Shine rubbing off solar array?

EPURON’S proposed solar farm in South Fremantle made it through Fremantle council’s planning committee this week.

It seems not everyone’s turned on by having renewable energy on the doorstep, though, with a number of locals raising concerns; principally, that putting it on a contaminated tip site surrounded by housing is too risky.

The council received 49 submissions about the proposal before putting the committee agenda together, almost evenly split between those for and against.

But in an odd departure from standard practice, the agenda was posted on the council’s website before the end of the submission period, and one resident’s unhappy her objections weren’t considered by staff before the report recommending the project be given the go-ahead was written.

Bobby Wilson, who’s been campaigning since the mid-80s for the council to make the tip site part of a green corridor connecting South Beach with Clontarf Hill, says it looks like the council is rushing the project through and not taking the time to adequately consider the ramifications.

“The proponent has absolutely no experience in contaminated sites,” Ms Wilson told the Herald.

• A proposed solar farm in South Fremantle seemed a win-win for everyone; green energy and a use for a long-neglected wasteland. But following a public consultation, a number of residents such as Bobby Wilson are raising questions about whether it’ll put people’s health at risk.

She says the undulating surface of the old tip would require too much disturbance to be flattened for a solar farm, which would put the health of nearby residents at risk.

“The windblown surface contaminants are very dangerous, let alone those coming from disturbing the soil as will inevitably happen by levelling, vehicle use, compaction and subsidence of the site, and inevitable excavation for light poles, fences etc at the beginning, and later, during the life of the site.”

The Department of Water and Environmental Regulation’s contaminated sites register notes asbestos in the sand capping on the site, which was common before more strict regulations were introduced.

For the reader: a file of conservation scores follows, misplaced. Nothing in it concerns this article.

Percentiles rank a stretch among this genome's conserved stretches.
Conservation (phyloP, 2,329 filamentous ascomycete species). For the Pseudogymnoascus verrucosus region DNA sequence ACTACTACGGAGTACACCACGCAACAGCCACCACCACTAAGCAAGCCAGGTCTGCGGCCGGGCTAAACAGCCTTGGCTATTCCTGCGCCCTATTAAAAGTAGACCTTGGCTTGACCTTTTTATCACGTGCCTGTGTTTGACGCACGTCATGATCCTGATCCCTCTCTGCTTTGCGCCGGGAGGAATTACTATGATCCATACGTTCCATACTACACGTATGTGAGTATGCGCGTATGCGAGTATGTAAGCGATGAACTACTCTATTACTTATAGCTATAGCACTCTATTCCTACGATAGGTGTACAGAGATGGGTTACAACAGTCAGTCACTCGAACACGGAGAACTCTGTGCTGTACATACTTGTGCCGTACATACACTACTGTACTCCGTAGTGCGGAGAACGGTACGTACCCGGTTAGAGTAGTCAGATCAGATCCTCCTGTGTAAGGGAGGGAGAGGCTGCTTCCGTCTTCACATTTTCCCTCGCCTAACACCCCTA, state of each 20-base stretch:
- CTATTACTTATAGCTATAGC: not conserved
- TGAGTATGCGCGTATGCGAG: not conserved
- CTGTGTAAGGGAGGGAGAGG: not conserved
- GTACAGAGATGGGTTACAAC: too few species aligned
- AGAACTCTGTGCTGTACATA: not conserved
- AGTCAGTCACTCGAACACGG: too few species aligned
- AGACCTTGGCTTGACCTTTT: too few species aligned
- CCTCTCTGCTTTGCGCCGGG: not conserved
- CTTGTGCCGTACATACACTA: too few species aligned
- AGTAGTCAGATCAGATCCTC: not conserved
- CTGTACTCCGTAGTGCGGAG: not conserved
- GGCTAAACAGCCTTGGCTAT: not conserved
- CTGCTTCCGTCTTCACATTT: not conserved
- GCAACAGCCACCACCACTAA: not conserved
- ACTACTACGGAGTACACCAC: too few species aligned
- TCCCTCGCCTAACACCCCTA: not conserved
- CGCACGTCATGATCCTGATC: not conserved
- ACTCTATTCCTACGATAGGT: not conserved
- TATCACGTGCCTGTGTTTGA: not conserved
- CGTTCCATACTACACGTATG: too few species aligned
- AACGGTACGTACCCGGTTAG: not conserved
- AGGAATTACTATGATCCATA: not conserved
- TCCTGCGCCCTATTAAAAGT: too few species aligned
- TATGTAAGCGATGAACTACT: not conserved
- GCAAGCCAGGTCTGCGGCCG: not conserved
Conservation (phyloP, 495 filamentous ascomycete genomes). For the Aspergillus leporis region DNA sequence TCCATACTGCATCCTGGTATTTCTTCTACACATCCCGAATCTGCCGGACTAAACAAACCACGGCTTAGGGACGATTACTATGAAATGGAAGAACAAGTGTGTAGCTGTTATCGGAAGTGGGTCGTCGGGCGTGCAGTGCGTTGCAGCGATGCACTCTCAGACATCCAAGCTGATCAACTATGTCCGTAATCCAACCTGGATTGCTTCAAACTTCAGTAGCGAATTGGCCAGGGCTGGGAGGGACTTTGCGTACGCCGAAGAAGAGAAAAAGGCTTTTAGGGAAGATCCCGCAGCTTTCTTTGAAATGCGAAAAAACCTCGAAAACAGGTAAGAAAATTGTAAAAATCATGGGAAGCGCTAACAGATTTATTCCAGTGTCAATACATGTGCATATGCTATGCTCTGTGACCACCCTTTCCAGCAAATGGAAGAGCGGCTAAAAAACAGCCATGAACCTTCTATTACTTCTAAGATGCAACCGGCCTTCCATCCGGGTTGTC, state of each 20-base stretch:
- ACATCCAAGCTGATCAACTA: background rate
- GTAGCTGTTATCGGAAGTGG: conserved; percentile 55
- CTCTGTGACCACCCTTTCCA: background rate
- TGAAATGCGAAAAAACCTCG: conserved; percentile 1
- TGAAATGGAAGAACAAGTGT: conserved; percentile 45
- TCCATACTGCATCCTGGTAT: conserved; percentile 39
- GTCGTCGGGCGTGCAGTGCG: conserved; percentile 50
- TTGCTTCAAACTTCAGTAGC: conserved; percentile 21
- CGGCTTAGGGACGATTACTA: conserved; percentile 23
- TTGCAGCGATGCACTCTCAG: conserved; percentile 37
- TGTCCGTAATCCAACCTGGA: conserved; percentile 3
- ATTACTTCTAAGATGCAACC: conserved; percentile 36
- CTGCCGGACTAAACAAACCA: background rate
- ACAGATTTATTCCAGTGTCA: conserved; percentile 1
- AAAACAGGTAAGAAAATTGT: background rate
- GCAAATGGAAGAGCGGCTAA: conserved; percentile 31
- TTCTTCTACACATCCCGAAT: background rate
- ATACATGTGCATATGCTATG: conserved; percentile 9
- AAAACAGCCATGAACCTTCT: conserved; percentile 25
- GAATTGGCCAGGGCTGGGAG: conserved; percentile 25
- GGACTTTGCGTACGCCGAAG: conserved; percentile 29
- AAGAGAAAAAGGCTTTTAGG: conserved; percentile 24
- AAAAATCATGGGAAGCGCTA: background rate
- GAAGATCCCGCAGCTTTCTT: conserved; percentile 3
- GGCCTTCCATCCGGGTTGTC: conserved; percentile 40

Ms Wilson says the council and state government have actually contravened laws by not remediating and re-capping the site, leading to an “ongoing environmental disaster” in the nearby South Fremantle Village development where contaminated groundwater has flowed under residential blocks, and further out into the ocean.

The activist, who kept a year-long vigil as the village was being developed, says allowing a profit-making company long-term access to the site presents a conflict of interest, as protecting the health of residents isn’t its priority.

“The council has a woeful record on enforcement issues, it has no budget or sufficient staff for the day-to-day compliance issues, let alone the specialised training for these types of issues.”

Other objections raised by residents included:

• An industrial-scale solar farm is incompatible with the surrounding residential use;

• Glare from the panels will affect nearby homes, particularly those on second or third floors;

• The constant hum will be annoying;

• Additional fire hazards caused by electrical switches near a known methane gas source; and,

• “Growing” concern about the health effects of electro-magnetic radiation.

But there were others enthusiastic about a use for what’s previously been an eyesore.

“Fantastic asset for the environment and the community,” wrote one submitter. “Could a border of vegetation around the perimeter of the site be added to compliment (sic) the Hollis Park project and allow homes for bird (sic) and wildlife.”

“We live in the end house of Hulbert Street in Fremantle so have been very interested to see the sign go up advertising the change of zoning for proposed solar farm on the South Fremantle landfill site,” wrote another. “We fully support the use of the land and totally agree with the amendment. We think having a solar farm would be a fantastic asset for the environment and the community.”

Planning committee chair Jon Strachan is also enthusiastic about the project.

Having been an activist involved in the earlier development of the area, he says he saw enough information about contamination to be convinced the solar farm won’t affect landowners negatively.

Ms Wilson says anyone interested in more information can contact her at


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